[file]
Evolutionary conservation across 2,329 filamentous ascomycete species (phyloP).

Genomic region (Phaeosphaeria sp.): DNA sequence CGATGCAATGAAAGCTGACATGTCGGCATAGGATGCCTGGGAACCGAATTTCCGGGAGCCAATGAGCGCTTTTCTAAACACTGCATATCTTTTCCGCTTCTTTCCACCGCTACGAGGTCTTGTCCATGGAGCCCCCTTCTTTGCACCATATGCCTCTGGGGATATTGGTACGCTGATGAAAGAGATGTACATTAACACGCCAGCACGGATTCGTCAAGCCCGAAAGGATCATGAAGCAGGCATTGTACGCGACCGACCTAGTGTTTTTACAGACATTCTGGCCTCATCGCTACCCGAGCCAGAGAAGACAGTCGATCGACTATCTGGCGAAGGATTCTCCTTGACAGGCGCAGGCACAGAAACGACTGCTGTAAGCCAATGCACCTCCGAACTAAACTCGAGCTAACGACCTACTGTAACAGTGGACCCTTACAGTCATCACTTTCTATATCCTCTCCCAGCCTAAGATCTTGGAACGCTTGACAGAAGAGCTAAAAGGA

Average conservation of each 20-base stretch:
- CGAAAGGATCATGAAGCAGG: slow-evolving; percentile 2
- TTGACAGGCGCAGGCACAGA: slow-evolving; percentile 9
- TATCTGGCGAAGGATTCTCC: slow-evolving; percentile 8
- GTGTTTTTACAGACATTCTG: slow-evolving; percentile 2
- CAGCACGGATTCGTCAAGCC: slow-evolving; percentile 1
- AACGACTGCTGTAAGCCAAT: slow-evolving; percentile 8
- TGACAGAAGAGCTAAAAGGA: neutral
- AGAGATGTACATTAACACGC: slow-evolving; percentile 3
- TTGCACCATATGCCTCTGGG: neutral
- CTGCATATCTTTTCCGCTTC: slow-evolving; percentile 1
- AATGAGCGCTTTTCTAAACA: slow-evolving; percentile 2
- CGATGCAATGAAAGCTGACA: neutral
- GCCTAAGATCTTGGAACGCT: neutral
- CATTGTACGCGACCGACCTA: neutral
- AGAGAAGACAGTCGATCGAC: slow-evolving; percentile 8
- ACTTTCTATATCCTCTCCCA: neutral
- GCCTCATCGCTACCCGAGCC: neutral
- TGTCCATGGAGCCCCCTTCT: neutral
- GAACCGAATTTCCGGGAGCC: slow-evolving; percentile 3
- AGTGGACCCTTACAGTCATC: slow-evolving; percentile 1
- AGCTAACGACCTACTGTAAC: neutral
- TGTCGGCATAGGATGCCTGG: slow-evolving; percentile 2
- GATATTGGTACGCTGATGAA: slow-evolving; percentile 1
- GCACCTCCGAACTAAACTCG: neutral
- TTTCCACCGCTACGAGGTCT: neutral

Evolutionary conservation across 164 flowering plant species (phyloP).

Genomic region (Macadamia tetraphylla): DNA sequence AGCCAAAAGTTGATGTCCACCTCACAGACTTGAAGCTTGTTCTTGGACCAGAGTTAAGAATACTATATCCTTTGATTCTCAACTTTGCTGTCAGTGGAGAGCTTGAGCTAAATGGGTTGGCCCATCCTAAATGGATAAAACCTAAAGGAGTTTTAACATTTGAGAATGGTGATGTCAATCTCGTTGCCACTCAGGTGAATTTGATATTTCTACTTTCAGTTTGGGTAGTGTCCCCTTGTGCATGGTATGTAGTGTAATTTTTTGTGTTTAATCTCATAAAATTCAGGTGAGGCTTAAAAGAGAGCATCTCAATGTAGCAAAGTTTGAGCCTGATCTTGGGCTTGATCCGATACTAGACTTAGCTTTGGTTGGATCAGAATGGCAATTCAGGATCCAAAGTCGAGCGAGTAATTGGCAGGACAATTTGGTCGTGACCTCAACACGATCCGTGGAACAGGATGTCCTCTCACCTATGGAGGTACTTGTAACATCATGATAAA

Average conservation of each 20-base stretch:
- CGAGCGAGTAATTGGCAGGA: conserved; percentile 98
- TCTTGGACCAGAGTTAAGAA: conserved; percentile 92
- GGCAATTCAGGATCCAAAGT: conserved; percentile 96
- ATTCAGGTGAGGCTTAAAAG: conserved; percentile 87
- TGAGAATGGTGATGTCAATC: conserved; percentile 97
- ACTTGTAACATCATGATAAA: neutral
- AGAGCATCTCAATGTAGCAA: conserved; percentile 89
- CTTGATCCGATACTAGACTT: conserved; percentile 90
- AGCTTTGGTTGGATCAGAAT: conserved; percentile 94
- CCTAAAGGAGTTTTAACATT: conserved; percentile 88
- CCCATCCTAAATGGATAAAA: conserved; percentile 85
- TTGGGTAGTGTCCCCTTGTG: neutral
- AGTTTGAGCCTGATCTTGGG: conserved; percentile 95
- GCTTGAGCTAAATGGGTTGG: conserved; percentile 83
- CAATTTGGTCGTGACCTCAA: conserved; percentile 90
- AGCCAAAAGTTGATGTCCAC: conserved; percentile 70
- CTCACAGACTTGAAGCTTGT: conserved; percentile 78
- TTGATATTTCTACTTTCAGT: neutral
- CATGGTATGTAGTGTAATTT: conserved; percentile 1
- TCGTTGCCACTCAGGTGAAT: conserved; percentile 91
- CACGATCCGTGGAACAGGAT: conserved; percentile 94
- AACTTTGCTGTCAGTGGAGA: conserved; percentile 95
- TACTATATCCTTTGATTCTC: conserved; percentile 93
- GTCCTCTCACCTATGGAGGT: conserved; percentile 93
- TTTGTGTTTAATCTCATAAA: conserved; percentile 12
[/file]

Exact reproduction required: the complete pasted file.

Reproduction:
Evolutionary conservation across 2,329 filamentous ascomycete species (phyloP).

Genomic region (Phaeosphaeria sp.): DNA sequence CGATGCAATGAAAGCTGACATGTCGGCATAGGATGCCTGGGAACCGAATTTCCGGGAGCCAATGAGCGCTTTTCTAAACACTGCATATCTTTTCCGCTTCTTTCCACCGCTACGAGGTCTTGTCCATGGAGCCCCCTTCTTTGCACCATATGCCTCTGGGGATATTGGTACGCTGATGAAAGAGATGTACATTAACACGCCAGCACGGATTCGTCAAGCCCGAAAGGATCATGAAGCAGGCATTGTACGCGACCGACCTAGTGTTTTTACAGACATTCTGGCCTCATCGCTACCCGAGCCAGAGAAGACAGTCGATCGACTATCTGGCGAAGGATTCTCCTTGACAGGCGCAGGCACAGAAACGACTGCTGTAAGCCAATGCACCTCCGAACTAAACTCGAGCTAACGACCTACTGTAACAGTGGACCCTTACAGTCATCACTTTCTATATCCTCTCCCAGCCTAAGATCTTGGAACGCTTGACAGAAGAGCTAAAAGGA

Average conservation of each 20-base stretch:
- CGAAAGGATCATGAAGCAGG: slow-evolving; percentile 2
- TTGACAGGCGCAGGCACAGA: slow-evolving; percentile 9
- TATCTGGCGAAGGATTCTCC: slow-evolving; percentile 8
- GTGTTTTTACAGACATTCTG: slow-evolving; percentile 2
- CAGCACGGATTCGTCAAGCC: slow-evolving; percentile 1
- AACGACTGCTGTAAGCCAAT: slow-evolving; percentile 8
- TGACAGAAGAGCTAAAAGGA: neutral
- AGAGATGTACATTAACACGC: slow-evolving; percentile 3
- TTGCACCATATGCCTCTGGG: neutral
- CTGCATATCTTTTCCGCTTC: slow-evolving; percentile 1
- AATGAGCGCTTTTCTAAACA: slow-evolving; percentile 2
- CGATGCAATGAAAGCTGACA: neutral
- GCCTAAGATCTTGGAACGCT: neutral
- CATTGTACGCGACCGACCTA: neutral
- AGAGAAGACAGTCGATCGAC: slow-evolving; percentile 8
- ACTTTCTATATCCTCTCCCA: neutral
- GCCTCATCGCTACCCGAGCC: neutral
- TGTCCATGGAGCCCCCTTCT: neutral
- GAACCGAATTTCCGGGAGCC: slow-evolving; percentile 3
- AGTGGACCCTTACAGTCATC: slow-evolving; percentile 1
- AGCTAACGACCTACTGTAAC: neutral
- TGTCGGCATAGGATGCCTGG: slow-evolving; percentile 2
- GATATTGGTACGCTGATGAA: slow-evolving; percentile 1
- GCACCTCCGAACTAAACTCG: neutral
- TTTCCACCGCTACGAGGTCT: neutral

Evolutionary conservation across 164 flowering plant species (phyloP).

Genomic region (Macadamia tetraphylla): DNA sequence AGCCAAAAGTTGATGTCCACCTCACAGACTTGAAGCTTGTTCTTGGACCAGAGTTAAGAATACTATATCCTTTGATTCTCAACTTTGCTGTCAGTGGAGAGCTTGAGCTAAATGGGTTGGCCCATCCTAAATGGATAAAACCTAAAGGAGTTTTAACATTTGAGAATGGTGATGTCAATCTCGTTGCCACTCAGGTGAATTTGATATTTCTACTTTCAGTTTGGGTAGTGTCCCCTTGTGCATGGTATGTAGTGTAATTTTTTGTGTTTAATCTCATAAAATTCAGGTGAGGCTTAAAAGAGAGCATCTCAATGTAGCAAAGTTTGAGCCTGATCTTGGGCTTGATCCGATACTAGACTTAGCTTTGGTTGGATCAGAATGGCAATTCAGGATCCAAAGTCGAGCGAGTAATTGGCAGGACAATTTGGTCGTGACCTCAACACGATCCGTGGAACAGGATGTCCTCTCACCTATGGAGGTACTTGTAACATCATGATAAA

Average conservation of each 20-base stretch:
- CGAGCGAGTAATTGGCAGGA: conserved; percentile 98
- TCTTGGACCAGAGTTAAGAA: conserved; percentile 92
- GGCAATTCAGGATCCAAAGT: conserved; percentile 96
- ATTCAGGTGAGGCTTAAAAG: conserved; percentile 87
- TGAGAATGGTGATGTCAATC: conserved; percentile 97
- ACTTGTAACATCATGATAAA: neutral
- AGAGCATCTCAATGTAGCAA: conserved; percentile 89
- CTTGATCCGATACTAGACTT: conserved; percentile 90
- AGCTTTGGTTGGATCAGAAT: conserved; percentile 94
- CCTAAAGGAGTTTTAACATT: conserved; percentile 88
- CCCATCCTAAATGGATAAAA: conserved; percentile 85
- TTGGGTAGTGTCCCCTTGTG: neutral
- AGTTTGAGCCTGATCTTGGG: conserved; percentile 95
- GCTTGAGCTAAATGGGTTGG: conserved; percentile 83
- CAATTTGGTCGTGACCTCAA: conserved; percentile 90
- AGCCAAAAGTTGATGTCCAC: conserved; percentile 70
- CTCACAGACTTGAAGCTTGT: conserved; percentile 78
- TTGATATTTCTACTTTCAGT: neutral
- CATGGTATGTAGTGTAATTT: conserved; percentile 1
- TCGTTGCCACTCAGGTGAAT: conserved; percentile 91
- CACGATCCGTGGAACAGGAT: conserved; percentile 94
- AACTTTGCTGTCAGTGGAGA: conserved; percentile 95
- TACTATATCCTTTGATTCTC: conserved; percentile 93
- GTCCTCTCACCTATGGAGGT: conserved; percentile 93
- TTTGTGTTTAATCTCATAAA: conserved; percentile 12